London 2012 Olympics is expected to have more followers than any other in its long and illustrious history. As people spend such active online lives interacting and exchanging news and information on social networking sites, Olympics will be the most talked about topic when the event kicks off this year.
Sixteen years ago, a dedicated website was launched for the Olympics. It offered news, results, photos, and also sold tickets. That was considered as a revolutionary step towards increasing the reach of the Olympics. With the advent of social networking sites like Facebook and Twitter, the gap between players and fans reduced significantly. The fans became privy to certain details about players’ personal lives also, which did not get coverage in newspapers and traditional media.
In 2012, the buzz has gone a step further. An athletes’ hub has been launched where fans and athletes can directly interact online. Questions can be asked about performance, matches, what is going through the players’ mind, favorites for an event and a wide array of other topics! Real time chats with players is also facilitated.
The coverage journey:
When the Olympics started back in 1890s, the only medium of coverage was newspapers. People waited for days for the news to be reported in the newspapers. In 1936, the Berlin games became renowned for being the first Olympics event to receive radio coverage. Reports, reviews and various other topics were broadcast over the radio. It involved more than 2,500 broadcasters and 28 languages.
The first Olympics to receive television coverage was the 1964 Tokyo Olympics. It was broadcast to more than 40 countries. That was the first time so many people in the world got to view the Olympics, the same time it was going on. It further grew and in 1996, a dedicated website was made live.
Facebook and Twitter took them a step ahead:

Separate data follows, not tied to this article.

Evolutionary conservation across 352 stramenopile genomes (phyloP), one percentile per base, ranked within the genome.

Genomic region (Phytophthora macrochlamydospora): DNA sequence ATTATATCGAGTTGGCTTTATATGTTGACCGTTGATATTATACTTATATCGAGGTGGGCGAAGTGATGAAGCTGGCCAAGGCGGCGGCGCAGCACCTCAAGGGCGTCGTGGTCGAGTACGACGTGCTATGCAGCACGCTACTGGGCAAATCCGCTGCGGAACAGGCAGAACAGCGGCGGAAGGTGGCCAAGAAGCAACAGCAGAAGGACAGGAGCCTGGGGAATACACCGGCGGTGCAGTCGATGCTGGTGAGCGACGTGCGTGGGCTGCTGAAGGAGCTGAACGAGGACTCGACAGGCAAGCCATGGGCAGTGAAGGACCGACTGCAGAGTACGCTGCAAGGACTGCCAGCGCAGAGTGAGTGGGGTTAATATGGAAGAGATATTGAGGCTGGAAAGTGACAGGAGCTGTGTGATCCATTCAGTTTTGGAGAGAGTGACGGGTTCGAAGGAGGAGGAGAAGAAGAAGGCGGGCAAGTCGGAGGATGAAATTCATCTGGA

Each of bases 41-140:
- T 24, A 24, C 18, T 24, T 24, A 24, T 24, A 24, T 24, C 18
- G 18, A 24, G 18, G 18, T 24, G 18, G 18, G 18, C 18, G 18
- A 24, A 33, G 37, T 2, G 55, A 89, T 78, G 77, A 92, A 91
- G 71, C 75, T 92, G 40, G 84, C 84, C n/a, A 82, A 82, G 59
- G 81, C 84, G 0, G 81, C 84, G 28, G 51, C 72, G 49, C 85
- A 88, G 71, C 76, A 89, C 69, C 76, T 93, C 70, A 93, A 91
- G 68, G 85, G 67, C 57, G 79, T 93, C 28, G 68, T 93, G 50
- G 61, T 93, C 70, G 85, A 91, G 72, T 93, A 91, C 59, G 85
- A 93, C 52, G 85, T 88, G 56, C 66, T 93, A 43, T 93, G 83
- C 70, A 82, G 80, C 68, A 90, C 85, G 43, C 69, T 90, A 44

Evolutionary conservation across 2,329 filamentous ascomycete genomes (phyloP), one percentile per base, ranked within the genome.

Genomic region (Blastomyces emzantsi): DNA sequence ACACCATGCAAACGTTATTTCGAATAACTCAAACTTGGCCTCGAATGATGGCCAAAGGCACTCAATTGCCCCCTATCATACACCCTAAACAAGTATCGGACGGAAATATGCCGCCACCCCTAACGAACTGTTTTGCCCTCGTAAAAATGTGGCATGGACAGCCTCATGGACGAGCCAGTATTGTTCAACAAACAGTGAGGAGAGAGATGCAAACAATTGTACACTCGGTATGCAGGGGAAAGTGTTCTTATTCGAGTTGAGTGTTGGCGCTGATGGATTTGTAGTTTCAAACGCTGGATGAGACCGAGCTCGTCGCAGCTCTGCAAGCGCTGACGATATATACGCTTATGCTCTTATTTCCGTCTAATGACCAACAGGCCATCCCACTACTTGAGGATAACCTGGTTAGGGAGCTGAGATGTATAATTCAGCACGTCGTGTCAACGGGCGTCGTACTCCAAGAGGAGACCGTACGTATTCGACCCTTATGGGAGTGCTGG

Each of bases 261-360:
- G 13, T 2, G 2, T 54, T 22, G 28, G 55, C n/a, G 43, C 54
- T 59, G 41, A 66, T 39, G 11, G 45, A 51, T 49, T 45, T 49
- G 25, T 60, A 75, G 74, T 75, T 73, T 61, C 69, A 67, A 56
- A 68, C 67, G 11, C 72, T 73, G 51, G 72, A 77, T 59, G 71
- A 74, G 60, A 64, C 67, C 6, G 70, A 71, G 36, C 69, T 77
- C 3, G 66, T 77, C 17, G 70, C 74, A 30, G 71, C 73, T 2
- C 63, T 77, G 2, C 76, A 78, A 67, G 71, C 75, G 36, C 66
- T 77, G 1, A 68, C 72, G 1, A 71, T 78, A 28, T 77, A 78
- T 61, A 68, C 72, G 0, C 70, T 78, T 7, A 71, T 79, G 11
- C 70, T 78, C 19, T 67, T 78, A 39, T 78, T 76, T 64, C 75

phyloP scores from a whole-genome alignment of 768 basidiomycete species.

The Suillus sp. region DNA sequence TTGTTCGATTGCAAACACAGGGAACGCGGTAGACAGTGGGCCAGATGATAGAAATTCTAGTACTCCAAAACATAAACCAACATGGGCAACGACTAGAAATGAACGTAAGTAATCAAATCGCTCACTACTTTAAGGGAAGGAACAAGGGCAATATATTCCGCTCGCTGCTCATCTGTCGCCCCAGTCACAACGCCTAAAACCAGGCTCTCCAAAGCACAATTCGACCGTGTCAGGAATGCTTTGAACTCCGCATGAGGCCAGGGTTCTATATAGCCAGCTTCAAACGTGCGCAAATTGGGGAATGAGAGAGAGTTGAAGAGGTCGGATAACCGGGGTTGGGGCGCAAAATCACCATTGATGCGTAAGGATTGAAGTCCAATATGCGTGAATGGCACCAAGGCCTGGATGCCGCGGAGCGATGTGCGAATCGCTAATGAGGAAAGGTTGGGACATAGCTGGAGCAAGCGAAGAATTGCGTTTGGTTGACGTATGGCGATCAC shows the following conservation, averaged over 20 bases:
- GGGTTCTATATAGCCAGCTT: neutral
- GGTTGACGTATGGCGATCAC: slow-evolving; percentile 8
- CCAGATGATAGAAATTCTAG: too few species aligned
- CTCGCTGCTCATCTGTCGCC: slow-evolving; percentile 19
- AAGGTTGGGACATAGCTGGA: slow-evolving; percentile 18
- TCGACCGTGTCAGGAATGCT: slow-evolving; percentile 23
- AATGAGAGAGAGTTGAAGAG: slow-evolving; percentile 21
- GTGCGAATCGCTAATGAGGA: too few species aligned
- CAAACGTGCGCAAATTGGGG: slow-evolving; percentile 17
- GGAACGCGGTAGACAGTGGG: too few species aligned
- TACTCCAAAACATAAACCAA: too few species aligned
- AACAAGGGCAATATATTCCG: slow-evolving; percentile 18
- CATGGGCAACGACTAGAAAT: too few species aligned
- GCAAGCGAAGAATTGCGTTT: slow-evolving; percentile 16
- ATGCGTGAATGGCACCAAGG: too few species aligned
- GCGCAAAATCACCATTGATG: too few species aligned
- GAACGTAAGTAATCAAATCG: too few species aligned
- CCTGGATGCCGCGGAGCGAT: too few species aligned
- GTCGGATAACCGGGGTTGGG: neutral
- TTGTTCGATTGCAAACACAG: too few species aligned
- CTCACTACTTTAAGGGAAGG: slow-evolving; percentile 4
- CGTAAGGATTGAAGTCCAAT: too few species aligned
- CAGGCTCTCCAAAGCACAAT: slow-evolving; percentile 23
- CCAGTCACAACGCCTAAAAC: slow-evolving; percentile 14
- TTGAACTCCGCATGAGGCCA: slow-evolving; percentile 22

Just when everyone thought that communication had reached a saturation point, the rise of Facebook and Twitter completely changed the world. Athletes have accounts of their own through which they personally post private and professional information.
The rise of Facebook and Twitter has increased the awareness people’s awareness about the Olympics. This can be evidenced by the increased TV viewership it has been receiving over the years. In 2000, 3.7 billion people tuned in and it was 3.9 billion in 2004. In 2008, it became 4.3 billion. This half a billion increase in viewership can be attributed to facebook and twitter. But in 2008, Facebook had only 100 million users and twitter, 6 million. Compare it with today’s figures of more than 844 million members for facebook and 140 million twitter users. You can expect the TV viewership to skyrocket.
The sport is the winner:
With increased viewership, sponsors and endorsements will ensure that the players are well cared for and they can concentrate on honing their talents. This will intensify the competition and increase the quality of the game. There is no joy for the athlete if he/she is performing for an empty stand. But this time, it will not be so. You can expect popular players like Roger Federer, Usain Bolt, Michael Phelps, Pau Gasol and so on to have the lion’s share of attention but the others will also hog the limelight. Ultimately, thanks to technology, the sport will be the winner.